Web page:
Changing landscapes changing campus

By Collin Berend

A growing economy is a benefit to everyone in Oregon City and students at Clackamas Community College.

CCC is partnering up with the city of Oregon City and the Oregon City Chamber of Commerce in promoting the Beavercreek Employment Area, which is more than 80 acres of available industrial property. The property includes the sea of trees that divides Oregon City High School and CCC, as well as the farm land to the northeast across Beavercreek Road. This area will eventually be occupied by buildings.

There are currently two development sites. Once finished, if both are sold and built upon, the small forest that surrounds the college including the main one between the high school and the college, will be removed.

To this effect, Oregon City’s economy will increase with the potential for jobs to open near the college. This will impact the college and students because of a stark close location to these businesses.

“There’s no way to absolutely predict the future economic impact,” said the Director of the Small Business Development Center Robert Campbell, regarding the economic impact of the BEA. “But I do have an opinion regarding how this project will create value to industry, our career and technical education students, the region and the college.”

He added, “The goal of the BEA is to create a vertically integrated system that delivers skilled workers to local businesses and create family wage jobs as an end result. The BEA project will help CCC educate students on demand.”

For over 50 years, the college has provided job training and education to students who have made differences in this region’s workforce, according to Public Information Officer Lori Hall.

“The purpose of the initiative is to encourage and attract targeted industry by leveraging education and training resources at CCC,” said Hall. “As large businesses move into the BEA, we can not only provide them educated employees who are job-ready at the time of hire, but we can also offer customized training specific to a business and help grow their existing workforce.”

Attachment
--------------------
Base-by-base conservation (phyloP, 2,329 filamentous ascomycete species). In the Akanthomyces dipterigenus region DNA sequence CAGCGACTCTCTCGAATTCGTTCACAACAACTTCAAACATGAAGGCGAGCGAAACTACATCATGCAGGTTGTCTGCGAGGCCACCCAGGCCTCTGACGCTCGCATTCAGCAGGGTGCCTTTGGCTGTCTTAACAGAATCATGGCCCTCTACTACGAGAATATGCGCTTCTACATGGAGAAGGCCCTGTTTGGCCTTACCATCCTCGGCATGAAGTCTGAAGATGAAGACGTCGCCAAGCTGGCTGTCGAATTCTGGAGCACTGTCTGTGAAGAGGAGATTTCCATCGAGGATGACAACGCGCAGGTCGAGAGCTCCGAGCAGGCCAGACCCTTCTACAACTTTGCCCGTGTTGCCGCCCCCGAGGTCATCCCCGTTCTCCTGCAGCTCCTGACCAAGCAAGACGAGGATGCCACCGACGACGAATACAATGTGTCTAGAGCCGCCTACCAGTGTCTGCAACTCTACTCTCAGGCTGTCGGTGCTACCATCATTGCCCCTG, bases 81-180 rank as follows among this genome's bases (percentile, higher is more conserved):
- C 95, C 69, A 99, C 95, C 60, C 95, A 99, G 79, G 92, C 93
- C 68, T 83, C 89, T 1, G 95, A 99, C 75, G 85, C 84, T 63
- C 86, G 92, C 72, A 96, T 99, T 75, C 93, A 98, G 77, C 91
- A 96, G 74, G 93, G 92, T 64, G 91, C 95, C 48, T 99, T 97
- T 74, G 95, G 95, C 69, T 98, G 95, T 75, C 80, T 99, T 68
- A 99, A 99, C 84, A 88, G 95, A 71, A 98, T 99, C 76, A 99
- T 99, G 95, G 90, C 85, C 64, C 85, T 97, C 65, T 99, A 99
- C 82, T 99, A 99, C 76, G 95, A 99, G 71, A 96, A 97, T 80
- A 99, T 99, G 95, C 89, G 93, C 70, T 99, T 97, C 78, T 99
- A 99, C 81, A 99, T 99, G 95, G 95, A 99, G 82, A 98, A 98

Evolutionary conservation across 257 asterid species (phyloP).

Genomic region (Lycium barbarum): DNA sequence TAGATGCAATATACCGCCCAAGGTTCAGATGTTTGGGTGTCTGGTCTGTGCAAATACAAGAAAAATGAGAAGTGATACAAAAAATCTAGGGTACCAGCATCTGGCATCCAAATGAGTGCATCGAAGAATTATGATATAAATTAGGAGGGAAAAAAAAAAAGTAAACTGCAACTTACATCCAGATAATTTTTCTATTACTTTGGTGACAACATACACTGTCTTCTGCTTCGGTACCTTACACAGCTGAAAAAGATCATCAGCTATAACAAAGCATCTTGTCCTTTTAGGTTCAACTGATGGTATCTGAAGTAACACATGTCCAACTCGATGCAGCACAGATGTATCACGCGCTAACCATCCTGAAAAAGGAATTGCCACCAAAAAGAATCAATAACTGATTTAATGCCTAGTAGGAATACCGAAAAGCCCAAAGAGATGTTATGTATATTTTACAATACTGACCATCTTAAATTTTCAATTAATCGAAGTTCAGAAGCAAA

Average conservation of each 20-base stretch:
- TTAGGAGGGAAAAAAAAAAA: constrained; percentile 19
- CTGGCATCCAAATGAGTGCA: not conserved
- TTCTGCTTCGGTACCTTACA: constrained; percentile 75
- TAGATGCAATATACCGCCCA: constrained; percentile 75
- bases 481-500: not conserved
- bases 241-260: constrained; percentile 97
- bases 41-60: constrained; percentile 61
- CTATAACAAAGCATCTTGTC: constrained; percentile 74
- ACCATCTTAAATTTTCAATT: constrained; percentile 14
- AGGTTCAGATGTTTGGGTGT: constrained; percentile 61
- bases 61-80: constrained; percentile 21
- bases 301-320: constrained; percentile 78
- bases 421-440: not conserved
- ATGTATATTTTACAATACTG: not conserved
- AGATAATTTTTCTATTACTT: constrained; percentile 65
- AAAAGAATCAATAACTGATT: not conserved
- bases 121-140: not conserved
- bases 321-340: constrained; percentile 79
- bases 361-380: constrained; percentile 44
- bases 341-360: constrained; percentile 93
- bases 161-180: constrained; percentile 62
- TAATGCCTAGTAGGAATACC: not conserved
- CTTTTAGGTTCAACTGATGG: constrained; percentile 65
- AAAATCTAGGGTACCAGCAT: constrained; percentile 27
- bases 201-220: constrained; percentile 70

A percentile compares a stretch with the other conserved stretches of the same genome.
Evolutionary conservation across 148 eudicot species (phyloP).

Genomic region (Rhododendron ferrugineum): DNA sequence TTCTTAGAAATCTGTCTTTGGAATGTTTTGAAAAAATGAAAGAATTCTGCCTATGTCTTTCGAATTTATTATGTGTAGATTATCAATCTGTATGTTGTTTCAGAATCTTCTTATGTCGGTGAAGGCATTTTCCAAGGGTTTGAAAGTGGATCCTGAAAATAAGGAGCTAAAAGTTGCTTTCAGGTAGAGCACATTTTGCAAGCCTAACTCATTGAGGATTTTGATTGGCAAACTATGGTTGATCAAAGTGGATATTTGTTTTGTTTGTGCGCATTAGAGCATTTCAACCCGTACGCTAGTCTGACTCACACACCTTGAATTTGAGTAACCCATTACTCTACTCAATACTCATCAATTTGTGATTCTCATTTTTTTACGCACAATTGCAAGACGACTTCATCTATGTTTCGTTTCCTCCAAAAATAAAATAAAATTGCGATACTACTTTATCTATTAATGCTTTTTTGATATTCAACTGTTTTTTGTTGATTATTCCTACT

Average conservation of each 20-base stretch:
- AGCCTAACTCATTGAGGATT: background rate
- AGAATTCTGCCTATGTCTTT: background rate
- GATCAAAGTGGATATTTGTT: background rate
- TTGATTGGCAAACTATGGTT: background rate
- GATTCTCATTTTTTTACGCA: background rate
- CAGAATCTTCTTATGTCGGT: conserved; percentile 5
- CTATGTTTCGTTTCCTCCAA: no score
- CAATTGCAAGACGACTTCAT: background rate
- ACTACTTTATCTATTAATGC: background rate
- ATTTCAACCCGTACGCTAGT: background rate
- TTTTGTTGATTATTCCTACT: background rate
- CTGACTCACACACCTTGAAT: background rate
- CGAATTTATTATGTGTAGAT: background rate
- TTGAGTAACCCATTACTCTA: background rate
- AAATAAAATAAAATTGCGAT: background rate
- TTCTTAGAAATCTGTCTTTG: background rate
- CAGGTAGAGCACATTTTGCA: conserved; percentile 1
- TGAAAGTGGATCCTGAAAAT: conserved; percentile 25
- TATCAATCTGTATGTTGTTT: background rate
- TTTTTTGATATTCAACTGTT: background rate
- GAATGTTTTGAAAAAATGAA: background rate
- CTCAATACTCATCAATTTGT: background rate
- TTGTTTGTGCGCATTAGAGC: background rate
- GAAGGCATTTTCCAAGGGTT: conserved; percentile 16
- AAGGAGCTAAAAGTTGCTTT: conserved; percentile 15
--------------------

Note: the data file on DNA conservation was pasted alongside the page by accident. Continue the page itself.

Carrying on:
A new transit project is included in the BEA. This new transit center removes the existing bus turn around at the flag pole by Roger Rook and, instead, provides a new entrance at the south end of campus behind DeJardin Hall and connects to the main CCC entrance off of Molalla Ave. and Trails End Highway

The transit project is paid by a grant the college had previously requested and got awarded to improve access to CCC and support job development in the Clackamas County area.

The grant provides $1.76 million from the Oregon Department of Transportation’s ConnectOregon VI Program to pay for the improved transit center on campus.

The grant will also pay for a shared-use path, wayfinding signage and a secure bicycle parking, granting better access to the adjacent Oregon City High School, since the existing one is a rocky path, shrouded by trees, that is often used by the community and students from both schools. In addition, this improves access to the planned BEA.

“Our goal is to make it easier for employees to reach the employment area,” said Luke Norman, the transportation systems analyst. “Whether they walk, ride a bike or take the bus.”

According to the 2016 transportation survey, 21 percent of students cited the lack of access to a car as the main issue for completing one or more classes.

“We are excited by the opportunity the transit center provides to expand transportation options for students,” said Norman.

The new transit center project is part of the DeJardin expansion. It is currently in preliminary design, and if the schedule followed is the same as Harmony West and ITC, then it should be constructed around spring 2018 with completion in latest of summer 2019.